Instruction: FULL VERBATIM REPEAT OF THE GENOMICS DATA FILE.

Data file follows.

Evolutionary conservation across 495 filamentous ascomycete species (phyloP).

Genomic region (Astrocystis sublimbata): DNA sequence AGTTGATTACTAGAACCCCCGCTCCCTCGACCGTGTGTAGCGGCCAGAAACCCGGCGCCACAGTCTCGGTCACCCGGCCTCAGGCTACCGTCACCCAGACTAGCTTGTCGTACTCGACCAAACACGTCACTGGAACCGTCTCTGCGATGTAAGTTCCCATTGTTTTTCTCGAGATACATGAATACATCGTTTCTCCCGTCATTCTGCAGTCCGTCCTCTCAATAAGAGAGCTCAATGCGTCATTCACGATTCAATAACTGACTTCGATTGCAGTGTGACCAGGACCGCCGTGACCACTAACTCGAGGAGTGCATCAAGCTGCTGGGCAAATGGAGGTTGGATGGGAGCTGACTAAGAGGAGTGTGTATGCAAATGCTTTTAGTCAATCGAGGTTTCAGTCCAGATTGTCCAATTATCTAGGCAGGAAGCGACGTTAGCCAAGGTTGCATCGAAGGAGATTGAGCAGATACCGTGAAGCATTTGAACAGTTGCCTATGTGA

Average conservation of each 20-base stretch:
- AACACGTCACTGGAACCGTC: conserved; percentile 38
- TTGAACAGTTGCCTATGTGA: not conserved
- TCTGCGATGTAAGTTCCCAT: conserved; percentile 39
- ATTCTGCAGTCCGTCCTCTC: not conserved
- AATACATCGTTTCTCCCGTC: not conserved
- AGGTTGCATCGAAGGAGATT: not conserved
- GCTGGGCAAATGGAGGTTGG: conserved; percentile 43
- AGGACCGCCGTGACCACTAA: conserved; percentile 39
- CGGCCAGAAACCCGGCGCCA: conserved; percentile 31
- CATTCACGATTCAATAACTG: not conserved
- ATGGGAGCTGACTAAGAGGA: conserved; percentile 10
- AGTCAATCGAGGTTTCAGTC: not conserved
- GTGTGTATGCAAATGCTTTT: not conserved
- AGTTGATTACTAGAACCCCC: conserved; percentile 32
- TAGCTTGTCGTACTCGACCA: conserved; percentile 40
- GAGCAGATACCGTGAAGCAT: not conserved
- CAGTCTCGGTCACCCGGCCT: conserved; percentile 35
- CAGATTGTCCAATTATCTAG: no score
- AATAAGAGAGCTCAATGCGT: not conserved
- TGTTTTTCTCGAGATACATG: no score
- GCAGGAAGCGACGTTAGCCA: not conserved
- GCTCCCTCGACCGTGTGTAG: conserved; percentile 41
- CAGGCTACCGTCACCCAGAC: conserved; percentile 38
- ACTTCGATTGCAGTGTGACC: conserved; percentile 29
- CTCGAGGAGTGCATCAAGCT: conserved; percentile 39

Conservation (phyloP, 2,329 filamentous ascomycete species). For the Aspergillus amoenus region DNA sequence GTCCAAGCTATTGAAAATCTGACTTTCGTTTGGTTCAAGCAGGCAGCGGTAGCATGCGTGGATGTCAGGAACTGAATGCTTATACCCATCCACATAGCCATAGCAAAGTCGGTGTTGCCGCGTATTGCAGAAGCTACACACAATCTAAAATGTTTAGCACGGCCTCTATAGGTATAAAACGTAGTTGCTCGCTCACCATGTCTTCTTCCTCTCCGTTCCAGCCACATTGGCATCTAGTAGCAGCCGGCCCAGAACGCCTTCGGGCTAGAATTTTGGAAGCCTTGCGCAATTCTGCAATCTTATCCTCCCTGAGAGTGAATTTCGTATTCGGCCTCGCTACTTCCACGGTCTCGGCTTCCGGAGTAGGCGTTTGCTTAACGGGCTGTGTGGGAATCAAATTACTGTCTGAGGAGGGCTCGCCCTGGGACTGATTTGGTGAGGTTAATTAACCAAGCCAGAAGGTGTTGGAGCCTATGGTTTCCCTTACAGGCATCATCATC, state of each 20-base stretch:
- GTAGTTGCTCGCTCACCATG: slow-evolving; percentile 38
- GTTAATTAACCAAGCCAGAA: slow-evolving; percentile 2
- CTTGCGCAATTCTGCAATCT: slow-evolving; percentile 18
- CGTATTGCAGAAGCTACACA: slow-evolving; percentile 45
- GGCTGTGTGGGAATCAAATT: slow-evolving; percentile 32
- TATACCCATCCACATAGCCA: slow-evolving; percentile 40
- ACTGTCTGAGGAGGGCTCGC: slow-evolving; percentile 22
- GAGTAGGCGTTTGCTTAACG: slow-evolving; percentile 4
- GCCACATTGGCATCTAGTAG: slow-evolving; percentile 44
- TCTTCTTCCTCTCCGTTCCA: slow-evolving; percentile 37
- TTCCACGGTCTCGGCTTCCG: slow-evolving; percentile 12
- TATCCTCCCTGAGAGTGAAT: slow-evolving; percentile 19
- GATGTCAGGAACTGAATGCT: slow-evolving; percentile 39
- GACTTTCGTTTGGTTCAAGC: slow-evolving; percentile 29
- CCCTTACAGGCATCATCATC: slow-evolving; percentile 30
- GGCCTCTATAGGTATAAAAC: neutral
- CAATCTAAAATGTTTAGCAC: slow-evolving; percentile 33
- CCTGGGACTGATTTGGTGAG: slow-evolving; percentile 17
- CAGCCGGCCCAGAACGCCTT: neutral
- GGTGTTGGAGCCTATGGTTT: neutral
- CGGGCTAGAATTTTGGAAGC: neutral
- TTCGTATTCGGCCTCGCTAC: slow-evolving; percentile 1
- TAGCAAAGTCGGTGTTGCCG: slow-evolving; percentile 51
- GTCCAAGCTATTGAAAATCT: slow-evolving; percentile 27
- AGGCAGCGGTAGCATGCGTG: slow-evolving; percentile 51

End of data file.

Evolutionary conservation across 495 filamentous ascomycete species (phyloP).

Genomic region (Astrocystis sublimbata): DNA sequence AGTTGATTACTAGAACCCCCGCTCCCTCGACCGTGTGTAGCGGCCAGAAACCCGGCGCCACAGTCTCGGTCACCCGGCCTCAGGCTACCGTCACCCAGACTAGCTTGTCGTACTCGACCAAACACGTCACTGGAACCGTCTCTGCGATGTAAGTTCCCATTGTTTTTCTCGAGATACATGAATACATCGTTTCTCCCGTCATTCTGCAGTCCGTCCTCTCAATAAGAGAGCTCAATGCGTCATTCACGATTCAATAACTGACTTCGATTGCAGTGTGACCAGGACCGCCGTGACCACTAACTCGAGGAGTGCATCAAGCTGCTGGGCAAATGGAGGTTGGATGGGAGCTGACTAAGAGGAGTGTGTATGCAAATGCTTTTAGTCAATCGAGGTTTCAGTCCAGATTGTCCAATTATCTAGGCAGGAAGCGACGTTAGCCAAGGTTGCATCGAAGGAGATTGAGCAGATACCGTGAAGCATTTGAACAGTTGCCTATGTGA

Average conservation of each 20-base stretch:
- AACACGTCACTGGAACCGTC: conserved; percentile 38
- TTGAACAGTTGCCTATGTGA: not conserved
- TCTGCGATGTAAGTTCCCAT: conserved; percentile 39
- ATTCTGCAGTCCGTCCTCTC: not conserved
- AATACATCGTTTCTCCCGTC: not conserved
- AGGTTGCATCGAAGGAGATT: not conserved
- GCTGGGCAAATGGAGGTTGG: conserved; percentile 43
- AGGACCGCCGTGACCACTAA: conserved; percentile 39
- CGGCCAGAAACCCGGCGCCA: conserved; percentile 31
- CATTCACGATTCAATAACTG: not conserved
- ATGGGAGCTGACTAAGAGGA: conserved; percentile 10
- AGTCAATCGAGGTTTCAGTC: not conserved
- GTGTGTATGCAAATGCTTTT: not conserved
- AGTTGATTACTAGAACCCCC: conserved; percentile 32
- TAGCTTGTCGTACTCGACCA: conserved; percentile 40
- GAGCAGATACCGTGAAGCAT: not conserved
- CAGTCTCGGTCACCCGGCCT: conserved; percentile 35
- CAGATTGTCCAATTATCTAG: no score
- AATAAGAGAGCTCAATGCGT: not conserved
- TGTTTTTCTCGAGATACATG: no score
- GCAGGAAGCGACGTTAGCCA: not conserved
- GCTCCCTCGACCGTGTGTAG: conserved; percentile 41
- CAGGCTACCGTCACCCAGAC: conserved; percentile 38
- ACTTCGATTGCAGTGTGACC: conserved; percentile 29
- CTCGAGGAGTGCATCAAGCT: conserved; percentile 39

Conservation (phyloP, 2,329 filamentous ascomycete species). For the Aspergillus amoenus region DNA sequence GTCCAAGCTATTGAAAATCTGACTTTCGTTTGGTTCAAGCAGGCAGCGGTAGCATGCGTGGATGTCAGGAACTGAATGCTTATACCCATCCACATAGCCATAGCAAAGTCGGTGTTGCCGCGTATTGCAGAAGCTACACACAATCTAAAATGTTTAGCACGGCCTCTATAGGTATAAAACGTAGTTGCTCGCTCACCATGTCTTCTTCCTCTCCGTTCCAGCCACATTGGCATCTAGTAGCAGCCGGCCCAGAACGCCTTCGGGCTAGAATTTTGGAAGCCTTGCGCAATTCTGCAATCTTATCCTCCCTGAGAGTGAATTTCGTATTCGGCCTCGCTACTTCCACGGTCTCGGCTTCCGGAGTAGGCGTTTGCTTAACGGGCTGTGTGGGAATCAAATTACTGTCTGAGGAGGGCTCGCCCTGGGACTGATTTGGTGAGGTTAATTAACCAAGCCAGAAGGTGTTGGAGCCTATGGTTTCCCTTACAGGCATCATCATC, state of each 20-base stretch:
- GTAGTTGCTCGCTCACCATG: slow-evolving; percentile 38
- GTTAATTAACCAAGCCAGAA: slow-evolving; percentile 2
- CTTGCGCAATTCTGCAATCT: slow-evolving; percentile 18
- CGTATTGCAGAAGCTACACA: slow-evolving; percentile 45
- GGCTGTGTGGGAATCAAATT: slow-evolving; percentile 32
- TATACCCATCCACATAGCCA: slow-evolving; percentile 40
- ACTGTCTGAGGAGGGCTCGC: slow-evolving; percentile 22
- GAGTAGGCGTTTGCTTAACG: slow-evolving; percentile 4
- GCCACATTGGCATCTAGTAG: slow-evolving; percentile 44
- TCTTCTTCCTCTCCGTTCCA: slow-evolving; percentile 37
- TTCCACGGTCTCGGCTTCCG: slow-evolving; percentile 12
- TATCCTCCCTGAGAGTGAAT: slow-evolving; percentile 19
- GATGTCAGGAACTGAATGCT: slow-evolving; percentile 39
- GACTTTCGTTTGGTTCAAGC: slow-evolving; percentile 29
- CCCTTACAGGCATCATCATC: slow-evolving; percentile 30
- GGCCTCTATAGGTATAAAAC: neutral
- CAATCTAAAATGTTTAGCAC: slow-evolving; percentile 33
- CCTGGGACTGATTTGGTGAG: slow-evolving; percentile 17
- CAGCCGGCCCAGAACGCCTT: neutral
- GGTGTTGGAGCCTATGGTTT: neutral
- CGGGCTAGAATTTTGGAAGC: neutral
- TTCGTATTCGGCCTCGCTAC: slow-evolving; percentile 1
- TAGCAAAGTCGGTGTTGCCG: slow-evolving; percentile 51
- GTCCAAGCTATTGAAAATCT: slow-evolving; percentile 27
- AGGCAGCGGTAGCATGCGTG: slow-evolving; percentile 51